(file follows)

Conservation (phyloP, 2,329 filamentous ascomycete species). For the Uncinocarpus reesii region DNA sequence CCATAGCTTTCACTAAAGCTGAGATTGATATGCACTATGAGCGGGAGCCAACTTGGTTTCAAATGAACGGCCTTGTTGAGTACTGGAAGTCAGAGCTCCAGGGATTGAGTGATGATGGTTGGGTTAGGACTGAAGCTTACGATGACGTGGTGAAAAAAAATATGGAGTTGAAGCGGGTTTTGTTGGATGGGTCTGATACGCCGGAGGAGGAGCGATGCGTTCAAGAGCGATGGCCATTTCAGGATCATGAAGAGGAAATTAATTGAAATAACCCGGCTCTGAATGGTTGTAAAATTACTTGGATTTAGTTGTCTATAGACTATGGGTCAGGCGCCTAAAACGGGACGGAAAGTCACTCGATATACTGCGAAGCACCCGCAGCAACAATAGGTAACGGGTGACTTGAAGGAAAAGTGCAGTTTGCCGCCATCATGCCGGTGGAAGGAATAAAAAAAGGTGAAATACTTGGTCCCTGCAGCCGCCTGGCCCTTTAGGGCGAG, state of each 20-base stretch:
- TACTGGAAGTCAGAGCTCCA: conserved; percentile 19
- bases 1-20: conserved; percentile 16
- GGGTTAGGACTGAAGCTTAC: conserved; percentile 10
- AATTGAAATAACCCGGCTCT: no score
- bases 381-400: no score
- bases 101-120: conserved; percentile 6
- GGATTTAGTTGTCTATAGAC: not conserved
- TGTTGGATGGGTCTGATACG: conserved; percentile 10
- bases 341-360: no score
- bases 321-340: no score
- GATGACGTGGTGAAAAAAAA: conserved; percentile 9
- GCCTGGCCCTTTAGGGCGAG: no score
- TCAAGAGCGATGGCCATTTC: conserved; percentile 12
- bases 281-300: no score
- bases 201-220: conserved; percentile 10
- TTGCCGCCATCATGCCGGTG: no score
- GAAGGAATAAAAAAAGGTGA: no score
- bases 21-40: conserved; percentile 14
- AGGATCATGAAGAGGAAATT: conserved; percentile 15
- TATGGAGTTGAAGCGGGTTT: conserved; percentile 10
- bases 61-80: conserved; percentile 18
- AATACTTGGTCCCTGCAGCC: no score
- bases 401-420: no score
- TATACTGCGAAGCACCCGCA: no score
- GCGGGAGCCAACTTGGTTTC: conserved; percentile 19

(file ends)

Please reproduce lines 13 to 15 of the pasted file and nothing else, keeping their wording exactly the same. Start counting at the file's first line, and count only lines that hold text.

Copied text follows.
- GCCTGGCCCTTTAGGGCGAG: no score
- TCAAGAGCGATGGCCATTTC: conserved; percentile 12
- bases 281-300: no score